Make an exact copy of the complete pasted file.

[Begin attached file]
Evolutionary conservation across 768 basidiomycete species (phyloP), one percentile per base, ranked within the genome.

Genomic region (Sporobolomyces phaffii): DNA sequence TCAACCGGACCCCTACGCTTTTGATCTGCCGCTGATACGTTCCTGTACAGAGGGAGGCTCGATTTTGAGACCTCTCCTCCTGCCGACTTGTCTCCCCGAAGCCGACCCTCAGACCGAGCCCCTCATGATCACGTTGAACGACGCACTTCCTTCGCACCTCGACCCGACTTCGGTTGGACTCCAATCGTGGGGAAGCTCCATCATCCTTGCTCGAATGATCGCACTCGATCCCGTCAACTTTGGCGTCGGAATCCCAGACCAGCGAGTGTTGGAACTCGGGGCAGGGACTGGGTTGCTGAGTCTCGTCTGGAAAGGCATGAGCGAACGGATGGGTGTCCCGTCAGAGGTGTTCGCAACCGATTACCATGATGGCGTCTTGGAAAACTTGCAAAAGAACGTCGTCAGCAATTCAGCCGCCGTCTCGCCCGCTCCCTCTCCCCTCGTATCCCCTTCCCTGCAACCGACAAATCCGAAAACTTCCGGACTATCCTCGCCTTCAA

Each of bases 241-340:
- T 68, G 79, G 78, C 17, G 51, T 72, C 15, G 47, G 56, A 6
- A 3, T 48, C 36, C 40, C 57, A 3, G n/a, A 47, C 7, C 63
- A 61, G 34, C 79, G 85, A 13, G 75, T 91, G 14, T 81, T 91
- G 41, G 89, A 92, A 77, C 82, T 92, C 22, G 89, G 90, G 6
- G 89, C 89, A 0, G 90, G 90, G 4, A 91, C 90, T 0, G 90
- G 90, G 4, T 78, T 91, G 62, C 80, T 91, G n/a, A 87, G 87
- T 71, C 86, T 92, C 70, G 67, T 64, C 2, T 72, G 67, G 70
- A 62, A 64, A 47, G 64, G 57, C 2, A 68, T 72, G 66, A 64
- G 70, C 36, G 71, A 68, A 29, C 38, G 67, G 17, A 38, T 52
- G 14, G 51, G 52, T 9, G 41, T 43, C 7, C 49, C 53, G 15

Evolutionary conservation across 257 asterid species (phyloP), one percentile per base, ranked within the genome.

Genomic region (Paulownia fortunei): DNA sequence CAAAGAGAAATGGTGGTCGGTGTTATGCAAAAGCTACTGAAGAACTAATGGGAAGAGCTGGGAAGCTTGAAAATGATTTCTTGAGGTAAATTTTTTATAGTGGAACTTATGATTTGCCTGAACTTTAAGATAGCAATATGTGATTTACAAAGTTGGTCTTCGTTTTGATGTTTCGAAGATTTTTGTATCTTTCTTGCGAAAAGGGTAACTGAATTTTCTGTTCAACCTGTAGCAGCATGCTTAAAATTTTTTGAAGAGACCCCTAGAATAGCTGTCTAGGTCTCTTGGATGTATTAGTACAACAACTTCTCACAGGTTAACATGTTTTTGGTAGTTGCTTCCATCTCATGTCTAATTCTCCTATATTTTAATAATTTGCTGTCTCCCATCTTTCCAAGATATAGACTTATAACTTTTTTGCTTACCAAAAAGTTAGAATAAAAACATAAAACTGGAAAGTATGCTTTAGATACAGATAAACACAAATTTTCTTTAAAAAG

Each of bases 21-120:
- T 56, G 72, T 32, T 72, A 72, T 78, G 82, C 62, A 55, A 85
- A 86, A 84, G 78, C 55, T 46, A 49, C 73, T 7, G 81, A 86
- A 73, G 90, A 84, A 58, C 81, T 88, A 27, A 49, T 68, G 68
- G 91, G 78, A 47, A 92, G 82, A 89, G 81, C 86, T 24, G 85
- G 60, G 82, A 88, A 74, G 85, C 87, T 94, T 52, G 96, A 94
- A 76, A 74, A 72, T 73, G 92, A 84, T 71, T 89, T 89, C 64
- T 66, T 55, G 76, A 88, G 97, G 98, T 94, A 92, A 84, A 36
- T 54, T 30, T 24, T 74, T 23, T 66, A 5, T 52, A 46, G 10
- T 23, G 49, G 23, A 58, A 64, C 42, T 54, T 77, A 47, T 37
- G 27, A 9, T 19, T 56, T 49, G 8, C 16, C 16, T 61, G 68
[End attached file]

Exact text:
Evolutionary conservation across 768 basidiomycete species (phyloP), one percentile per base, ranked within the genome.

Genomic region (Sporobolomyces phaffii): DNA sequence TCAACCGGACCCCTACGCTTTTGATCTGCCGCTGATACGTTCCTGTACAGAGGGAGGCTCGATTTTGAGACCTCTCCTCCTGCCGACTTGTCTCCCCGAAGCCGACCCTCAGACCGAGCCCCTCATGATCACGTTGAACGACGCACTTCCTTCGCACCTCGACCCGACTTCGGTTGGACTCCAATCGTGGGGAAGCTCCATCATCCTTGCTCGAATGATCGCACTCGATCCCGTCAACTTTGGCGTCGGAATCCCAGACCAGCGAGTGTTGGAACTCGGGGCAGGGACTGGGTTGCTGAGTCTCGTCTGGAAAGGCATGAGCGAACGGATGGGTGTCCCGTCAGAGGTGTTCGCAACCGATTACCATGATGGCGTCTTGGAAAACTTGCAAAAGAACGTCGTCAGCAATTCAGCCGCCGTCTCGCCCGCTCCCTCTCCCCTCGTATCCCCTTCCCTGCAACCGACAAATCCGAAAACTTCCGGACTATCCTCGCCTTCAA

Each of bases 241-340:
- T 68, G 79, G 78, C 17, G 51, T 72, C 15, G 47, G 56, A 6
- A 3, T 48, C 36, C 40, C 57, A 3, G n/a, A 47, C 7, C 63
- A 61, G 34, C 79, G 85, A 13, G 75, T 91, G 14, T 81, T 91
- G 41, G 89, A 92, A 77, C 82, T 92, C 22, G 89, G 90, G 6
- G 89, C 89, A 0, G 90, G 90, G 4, A 91, C 90, T 0, G 90
- G 90, G 4, T 78, T 91, G 62, C 80, T 91, G n/a, A 87, G 87
- T 71, C 86, T 92, C 70, G 67, T 64, C 2, T 72, G 67, G 70
- A 62, A 64, A 47, G 64, G 57, C 2, A 68, T 72, G 66, A 64
- G 70, C 36, G 71, A 68, A 29, C 38, G 67, G 17, A 38, T 52
- G 14, G 51, G 52, T 9, G 41, T 43, C 7, C 49, C 53, G 15

Evolutionary conservation across 257 asterid species (phyloP), one percentile per base, ranked within the genome.

Genomic region (Paulownia fortunei): DNA sequence CAAAGAGAAATGGTGGTCGGTGTTATGCAAAAGCTACTGAAGAACTAATGGGAAGAGCTGGGAAGCTTGAAAATGATTTCTTGAGGTAAATTTTTTATAGTGGAACTTATGATTTGCCTGAACTTTAAGATAGCAATATGTGATTTACAAAGTTGGTCTTCGTTTTGATGTTTCGAAGATTTTTGTATCTTTCTTGCGAAAAGGGTAACTGAATTTTCTGTTCAACCTGTAGCAGCATGCTTAAAATTTTTTGAAGAGACCCCTAGAATAGCTGTCTAGGTCTCTTGGATGTATTAGTACAACAACTTCTCACAGGTTAACATGTTTTTGGTAGTTGCTTCCATCTCATGTCTAATTCTCCTATATTTTAATAATTTGCTGTCTCCCATCTTTCCAAGATATAGACTTATAACTTTTTTGCTTACCAAAAAGTTAGAATAAAAACATAAAACTGGAAAGTATGCTTTAGATACAGATAAACACAAATTTTCTTTAAAAAG

Each of bases 21-120:
- T 56, G 72, T 32, T 72, A 72, T 78, G 82, C 62, A 55, A 85
- A 86, A 84, G 78, C 55, T 46, A 49, C 73, T 7, G 81, A 86
- A 73, G 90, A 84, A 58, C 81, T 88, A 27, A 49, T 68, G 68
- G 91, G 78, A 47, A 92, G 82, A 89, G 81, C 86, T 24, G 85
- G 60, G 82, A 88, A 74, G 85, C 87, T 94, T 52, G 96, A 94
- A 76, A 74, A 72, T 73, G 92, A 84, T 71, T 89, T 89, C 64
- T 66, T 55, G 76, A 88, G 97, G 98, T 94, A 92, A 84, A 36
- T 54, T 30, T 24, T 74, T 23, T 66, A 5, T 52, A 46, G 10
- T 23, G 49, G 23, A 58, A 64, C 42, T 54, T 77, A 47, T 37
- G 27, A 9, T 19, T 56, T 49, G 8, C 16, C 16, T 61, G 68